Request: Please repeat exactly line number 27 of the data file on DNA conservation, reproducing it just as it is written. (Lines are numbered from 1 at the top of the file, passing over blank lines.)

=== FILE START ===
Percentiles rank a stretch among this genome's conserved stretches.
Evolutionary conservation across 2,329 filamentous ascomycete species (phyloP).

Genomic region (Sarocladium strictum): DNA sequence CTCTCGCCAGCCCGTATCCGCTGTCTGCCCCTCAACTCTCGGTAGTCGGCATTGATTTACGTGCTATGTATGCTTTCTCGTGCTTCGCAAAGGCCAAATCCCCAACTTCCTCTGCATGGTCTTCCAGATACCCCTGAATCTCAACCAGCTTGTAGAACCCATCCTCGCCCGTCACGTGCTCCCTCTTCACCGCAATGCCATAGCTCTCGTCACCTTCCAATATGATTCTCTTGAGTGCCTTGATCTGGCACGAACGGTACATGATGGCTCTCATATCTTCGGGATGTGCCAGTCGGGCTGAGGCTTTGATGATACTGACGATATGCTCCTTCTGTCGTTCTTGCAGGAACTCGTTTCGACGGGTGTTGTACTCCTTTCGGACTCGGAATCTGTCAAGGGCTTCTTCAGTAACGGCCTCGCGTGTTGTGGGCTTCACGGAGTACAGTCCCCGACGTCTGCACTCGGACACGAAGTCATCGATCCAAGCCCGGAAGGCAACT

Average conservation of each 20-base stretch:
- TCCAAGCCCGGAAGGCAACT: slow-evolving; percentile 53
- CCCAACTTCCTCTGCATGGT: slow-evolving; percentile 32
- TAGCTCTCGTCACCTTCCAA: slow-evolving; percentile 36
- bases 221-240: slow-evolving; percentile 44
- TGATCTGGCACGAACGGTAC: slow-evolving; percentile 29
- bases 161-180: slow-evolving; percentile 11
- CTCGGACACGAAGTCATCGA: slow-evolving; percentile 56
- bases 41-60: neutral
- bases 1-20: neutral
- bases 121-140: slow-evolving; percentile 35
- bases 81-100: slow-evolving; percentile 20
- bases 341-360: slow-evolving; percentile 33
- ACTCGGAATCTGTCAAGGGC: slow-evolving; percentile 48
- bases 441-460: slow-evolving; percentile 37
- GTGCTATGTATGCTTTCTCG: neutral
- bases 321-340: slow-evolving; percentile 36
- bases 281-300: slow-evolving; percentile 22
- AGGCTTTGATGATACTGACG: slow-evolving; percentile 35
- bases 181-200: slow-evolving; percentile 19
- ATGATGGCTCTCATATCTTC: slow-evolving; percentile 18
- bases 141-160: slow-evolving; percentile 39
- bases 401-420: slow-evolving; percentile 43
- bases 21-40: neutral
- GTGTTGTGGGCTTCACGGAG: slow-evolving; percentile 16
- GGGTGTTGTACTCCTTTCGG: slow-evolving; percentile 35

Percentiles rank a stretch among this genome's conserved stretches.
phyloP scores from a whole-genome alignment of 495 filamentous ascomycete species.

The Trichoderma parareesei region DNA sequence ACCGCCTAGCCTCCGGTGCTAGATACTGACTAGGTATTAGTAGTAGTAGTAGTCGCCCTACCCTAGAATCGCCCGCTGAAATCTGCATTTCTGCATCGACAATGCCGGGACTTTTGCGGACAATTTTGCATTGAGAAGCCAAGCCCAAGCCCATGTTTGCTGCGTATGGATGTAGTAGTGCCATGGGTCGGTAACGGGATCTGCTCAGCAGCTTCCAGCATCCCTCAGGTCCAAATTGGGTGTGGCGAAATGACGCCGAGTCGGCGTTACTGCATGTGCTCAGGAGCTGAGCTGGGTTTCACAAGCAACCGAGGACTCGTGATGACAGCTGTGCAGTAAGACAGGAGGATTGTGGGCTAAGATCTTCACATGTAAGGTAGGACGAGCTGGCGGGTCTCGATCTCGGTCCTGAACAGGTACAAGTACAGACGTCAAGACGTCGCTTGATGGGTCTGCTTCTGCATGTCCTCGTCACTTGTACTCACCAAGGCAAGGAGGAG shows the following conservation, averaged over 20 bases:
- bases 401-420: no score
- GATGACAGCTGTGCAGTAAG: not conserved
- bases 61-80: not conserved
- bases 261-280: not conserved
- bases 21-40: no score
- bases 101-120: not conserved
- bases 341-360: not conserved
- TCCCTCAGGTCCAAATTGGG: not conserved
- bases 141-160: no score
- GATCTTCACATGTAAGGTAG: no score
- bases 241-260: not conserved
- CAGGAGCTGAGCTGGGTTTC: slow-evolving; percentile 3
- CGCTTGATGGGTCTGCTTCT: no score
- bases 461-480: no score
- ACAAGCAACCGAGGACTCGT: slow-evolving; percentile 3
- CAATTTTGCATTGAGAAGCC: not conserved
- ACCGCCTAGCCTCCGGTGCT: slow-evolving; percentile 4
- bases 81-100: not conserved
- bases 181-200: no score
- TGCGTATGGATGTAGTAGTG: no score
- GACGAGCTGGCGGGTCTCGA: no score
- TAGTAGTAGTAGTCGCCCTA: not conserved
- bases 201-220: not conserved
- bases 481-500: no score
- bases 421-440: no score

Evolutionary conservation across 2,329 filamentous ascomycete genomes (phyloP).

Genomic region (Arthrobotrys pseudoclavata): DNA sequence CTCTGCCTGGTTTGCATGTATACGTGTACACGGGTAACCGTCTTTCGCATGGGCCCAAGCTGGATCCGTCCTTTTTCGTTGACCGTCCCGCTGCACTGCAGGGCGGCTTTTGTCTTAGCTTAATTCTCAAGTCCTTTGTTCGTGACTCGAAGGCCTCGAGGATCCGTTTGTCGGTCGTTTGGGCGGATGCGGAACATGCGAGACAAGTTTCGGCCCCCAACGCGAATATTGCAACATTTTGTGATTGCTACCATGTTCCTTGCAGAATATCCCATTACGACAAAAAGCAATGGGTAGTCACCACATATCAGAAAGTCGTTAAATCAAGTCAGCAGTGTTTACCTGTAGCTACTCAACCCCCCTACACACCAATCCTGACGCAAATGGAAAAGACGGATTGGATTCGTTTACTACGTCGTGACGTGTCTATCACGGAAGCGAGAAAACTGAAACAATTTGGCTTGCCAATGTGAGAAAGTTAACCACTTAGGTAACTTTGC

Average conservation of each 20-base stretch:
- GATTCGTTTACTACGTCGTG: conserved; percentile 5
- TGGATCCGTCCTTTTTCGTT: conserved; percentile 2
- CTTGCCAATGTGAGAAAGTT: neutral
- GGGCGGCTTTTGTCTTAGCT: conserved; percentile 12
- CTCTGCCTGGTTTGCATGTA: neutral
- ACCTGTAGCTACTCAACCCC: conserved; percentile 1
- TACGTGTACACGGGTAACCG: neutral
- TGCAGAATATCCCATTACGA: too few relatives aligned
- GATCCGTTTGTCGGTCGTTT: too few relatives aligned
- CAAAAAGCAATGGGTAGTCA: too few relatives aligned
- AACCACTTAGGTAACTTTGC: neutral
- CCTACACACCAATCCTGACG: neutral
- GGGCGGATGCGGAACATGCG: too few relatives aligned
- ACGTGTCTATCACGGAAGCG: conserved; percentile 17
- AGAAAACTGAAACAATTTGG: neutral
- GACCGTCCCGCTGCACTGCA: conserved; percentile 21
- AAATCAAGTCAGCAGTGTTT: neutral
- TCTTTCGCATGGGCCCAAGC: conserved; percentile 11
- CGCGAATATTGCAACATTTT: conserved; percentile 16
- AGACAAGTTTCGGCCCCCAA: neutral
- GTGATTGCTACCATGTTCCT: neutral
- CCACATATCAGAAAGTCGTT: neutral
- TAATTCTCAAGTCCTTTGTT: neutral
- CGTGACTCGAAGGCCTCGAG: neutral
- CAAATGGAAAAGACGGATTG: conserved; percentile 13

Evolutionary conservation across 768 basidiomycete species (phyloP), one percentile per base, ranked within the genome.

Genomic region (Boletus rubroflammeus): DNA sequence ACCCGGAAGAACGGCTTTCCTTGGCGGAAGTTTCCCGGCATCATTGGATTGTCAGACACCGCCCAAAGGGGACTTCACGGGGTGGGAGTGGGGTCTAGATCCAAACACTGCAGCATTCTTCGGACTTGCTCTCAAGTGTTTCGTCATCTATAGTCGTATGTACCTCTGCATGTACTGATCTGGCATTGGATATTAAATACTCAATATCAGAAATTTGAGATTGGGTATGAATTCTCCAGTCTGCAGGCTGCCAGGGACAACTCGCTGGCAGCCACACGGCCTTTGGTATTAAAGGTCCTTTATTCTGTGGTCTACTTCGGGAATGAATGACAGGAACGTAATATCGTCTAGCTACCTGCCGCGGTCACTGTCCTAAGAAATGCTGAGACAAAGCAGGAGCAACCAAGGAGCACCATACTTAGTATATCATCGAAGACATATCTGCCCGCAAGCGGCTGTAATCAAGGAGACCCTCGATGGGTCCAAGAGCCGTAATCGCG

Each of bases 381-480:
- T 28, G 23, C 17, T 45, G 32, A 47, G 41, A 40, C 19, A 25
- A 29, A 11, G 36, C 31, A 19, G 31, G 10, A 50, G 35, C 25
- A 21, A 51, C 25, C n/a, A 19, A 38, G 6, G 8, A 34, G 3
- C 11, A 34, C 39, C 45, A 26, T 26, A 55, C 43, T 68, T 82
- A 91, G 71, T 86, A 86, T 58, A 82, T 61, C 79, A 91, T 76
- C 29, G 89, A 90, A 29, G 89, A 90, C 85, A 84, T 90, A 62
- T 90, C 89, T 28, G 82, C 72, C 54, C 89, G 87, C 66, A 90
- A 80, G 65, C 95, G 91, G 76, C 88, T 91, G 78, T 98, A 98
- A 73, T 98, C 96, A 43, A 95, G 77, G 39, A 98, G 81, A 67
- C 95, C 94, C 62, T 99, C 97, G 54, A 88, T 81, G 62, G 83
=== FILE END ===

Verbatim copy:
- bases 21-40: neutral